Why Were Sears Kit Houses So Successful?
When Sears began selling house building kits in 1908, it was just more feasible to build a house pretty much anywhere because there just weren’t as many homes because of the smaller population.

During the first decade of the 20th century, there was a housing boom taking place as people wanted to escape the crowds and disease of the cities. Automobiles were still in their infant stages and the car culture known today hadn’t yet arrived, but trains and trolleys began extending to greener areas beyond towns and cities, making it possible for people to visit or work in a city.

The large Victorian-style houses already there were few and far between and out of reach of working class first-time home buyers. Sears realized that quality housing that could be built easily was a must for the quickly-growing population as World War I veterans came home and started families, and immigrants flooded into the country.

Freestanding suburban or rural homes were more likely to stand alone in undeveloped lots instead of planned tracts that were set aside by federal and state governments and/or builders that had uniformity in mind. A Verona or Wabash model home built in Pennsylvania could look just like the same as one ordered and built in Missouri, but neither was designed to look exactly like the other homes on the block.

Sears Modern Homes offered a wide variety of styles for customers to choose from, ranging from simple and rustic to luxuriously decadent. They weren’t all the three-bedroom Craftsman ranchers seen in Los Angeles or the compact ones that made up Levittown in southeastern Pennsylvania and Long Island. In fact, the Chateau and Atlanta models were the forerunners of today’s McMansions.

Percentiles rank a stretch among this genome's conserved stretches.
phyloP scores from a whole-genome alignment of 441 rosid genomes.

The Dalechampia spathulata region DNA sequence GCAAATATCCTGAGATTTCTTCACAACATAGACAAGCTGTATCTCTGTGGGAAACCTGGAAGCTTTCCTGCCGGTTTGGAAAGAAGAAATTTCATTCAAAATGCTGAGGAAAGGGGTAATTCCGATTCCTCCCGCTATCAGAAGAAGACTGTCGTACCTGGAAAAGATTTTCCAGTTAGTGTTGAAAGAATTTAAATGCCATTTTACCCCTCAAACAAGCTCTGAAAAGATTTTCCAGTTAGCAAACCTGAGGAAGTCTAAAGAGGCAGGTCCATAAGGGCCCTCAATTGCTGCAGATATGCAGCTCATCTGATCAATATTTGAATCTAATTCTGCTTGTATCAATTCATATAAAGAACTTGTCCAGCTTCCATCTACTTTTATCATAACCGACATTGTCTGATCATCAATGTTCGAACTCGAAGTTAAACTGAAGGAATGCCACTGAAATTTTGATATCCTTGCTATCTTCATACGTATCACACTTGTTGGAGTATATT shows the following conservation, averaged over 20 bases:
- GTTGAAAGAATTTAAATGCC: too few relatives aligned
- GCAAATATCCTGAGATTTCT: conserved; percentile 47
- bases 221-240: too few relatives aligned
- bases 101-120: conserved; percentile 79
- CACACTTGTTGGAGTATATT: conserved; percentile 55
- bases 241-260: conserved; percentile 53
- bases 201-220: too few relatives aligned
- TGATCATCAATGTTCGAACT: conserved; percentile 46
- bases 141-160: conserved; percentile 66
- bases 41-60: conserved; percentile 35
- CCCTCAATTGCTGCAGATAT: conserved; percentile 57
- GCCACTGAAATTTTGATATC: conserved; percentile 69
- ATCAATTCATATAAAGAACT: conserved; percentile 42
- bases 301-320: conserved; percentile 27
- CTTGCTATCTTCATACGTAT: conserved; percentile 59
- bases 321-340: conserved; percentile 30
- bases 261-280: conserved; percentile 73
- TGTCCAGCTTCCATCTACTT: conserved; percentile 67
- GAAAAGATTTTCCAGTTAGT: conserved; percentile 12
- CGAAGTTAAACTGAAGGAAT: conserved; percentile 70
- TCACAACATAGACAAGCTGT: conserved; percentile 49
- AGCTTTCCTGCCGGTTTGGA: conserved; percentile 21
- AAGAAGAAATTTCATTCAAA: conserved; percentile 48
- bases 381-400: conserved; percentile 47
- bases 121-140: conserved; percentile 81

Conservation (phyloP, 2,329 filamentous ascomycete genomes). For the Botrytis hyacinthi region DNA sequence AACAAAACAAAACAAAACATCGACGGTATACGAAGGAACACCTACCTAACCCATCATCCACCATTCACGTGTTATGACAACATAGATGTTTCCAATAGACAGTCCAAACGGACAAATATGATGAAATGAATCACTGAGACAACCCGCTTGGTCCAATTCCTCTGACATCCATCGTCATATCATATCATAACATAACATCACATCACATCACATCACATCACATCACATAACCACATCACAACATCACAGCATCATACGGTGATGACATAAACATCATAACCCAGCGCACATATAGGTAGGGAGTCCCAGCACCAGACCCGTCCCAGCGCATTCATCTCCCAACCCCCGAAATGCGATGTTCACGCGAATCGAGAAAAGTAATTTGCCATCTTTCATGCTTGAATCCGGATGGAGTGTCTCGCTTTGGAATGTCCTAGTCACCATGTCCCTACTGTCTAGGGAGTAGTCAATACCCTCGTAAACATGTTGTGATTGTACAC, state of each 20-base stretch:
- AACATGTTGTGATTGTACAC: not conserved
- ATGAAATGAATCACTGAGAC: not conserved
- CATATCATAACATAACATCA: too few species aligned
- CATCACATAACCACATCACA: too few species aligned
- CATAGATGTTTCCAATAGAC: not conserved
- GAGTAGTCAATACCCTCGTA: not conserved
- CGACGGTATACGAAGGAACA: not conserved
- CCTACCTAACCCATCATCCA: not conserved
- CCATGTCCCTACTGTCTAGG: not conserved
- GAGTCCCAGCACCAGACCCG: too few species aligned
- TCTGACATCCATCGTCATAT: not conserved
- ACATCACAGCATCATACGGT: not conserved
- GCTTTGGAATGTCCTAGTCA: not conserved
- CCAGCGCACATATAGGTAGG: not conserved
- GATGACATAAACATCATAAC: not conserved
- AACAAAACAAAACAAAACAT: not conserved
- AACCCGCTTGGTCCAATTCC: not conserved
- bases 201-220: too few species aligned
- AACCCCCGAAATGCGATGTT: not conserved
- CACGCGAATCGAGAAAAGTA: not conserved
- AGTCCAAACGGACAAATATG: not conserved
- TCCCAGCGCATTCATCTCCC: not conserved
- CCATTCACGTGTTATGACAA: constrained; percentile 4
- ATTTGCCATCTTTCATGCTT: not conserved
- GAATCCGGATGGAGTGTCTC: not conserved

And in keeping with Sears’ roots in selling to rural Midwesterners, they even had a Catalogue for farmhouses, barns, and other farm buildings.

Throughout the 1930s and 1940s, suburbs weren’t a common sight. Sears could keep manufacturing costs down compared to standard builders and competing catalogs because they had their own manufacturing facilities by then and were able to mass-produce wood, asphalt, insulation material, hardware, and everything else needed to produce a home.

In addition to keeping home building costs 40 percent lower than traditional building, purchasers also had the option to bring their own blueprints to Sears to get them modified for far less than going to a builder or an architect. Customers could swap out certain elements and more or less customize their new kit home.



Sears also offered mortgages with liberal lending terms to home buyers, which made them an attractive option for widows, the self-employed, and people who otherwise had problems qualifying for traditional bank loans.

How Many Sears Houses Are Still Out There?
Of the 70,000 to 75,000 Sears kit homes sold from 1908-1940, it’s estimated around 70 percent of the original Sears homes built from kits are still standing today.

Since Sears delivered their kit houses by railroad, they can be found as far north as Canada and Alaska. Mostly, they can be found in places that railroads served and where Sears factories played a major role in the local economy, such as Cincinnati and former factory towns in the Midwest—Michigan, Illinois, Ohio. Charleston, West Virginia also has quite a few Sears homes.

For those homeowners who may wonder if their home is a Sears kit house, there are a few things to look out for. Was the house built between 1908 and 1940? Does it have
stamped lumber in the basement or attic and shipping labels on the baseboards and other millwork? And finally, does the deed and other records of the home purchase list Sears as the architect? In addition, because Sears also offered mortgages, did the previous owner have a Sears mortgage or not? .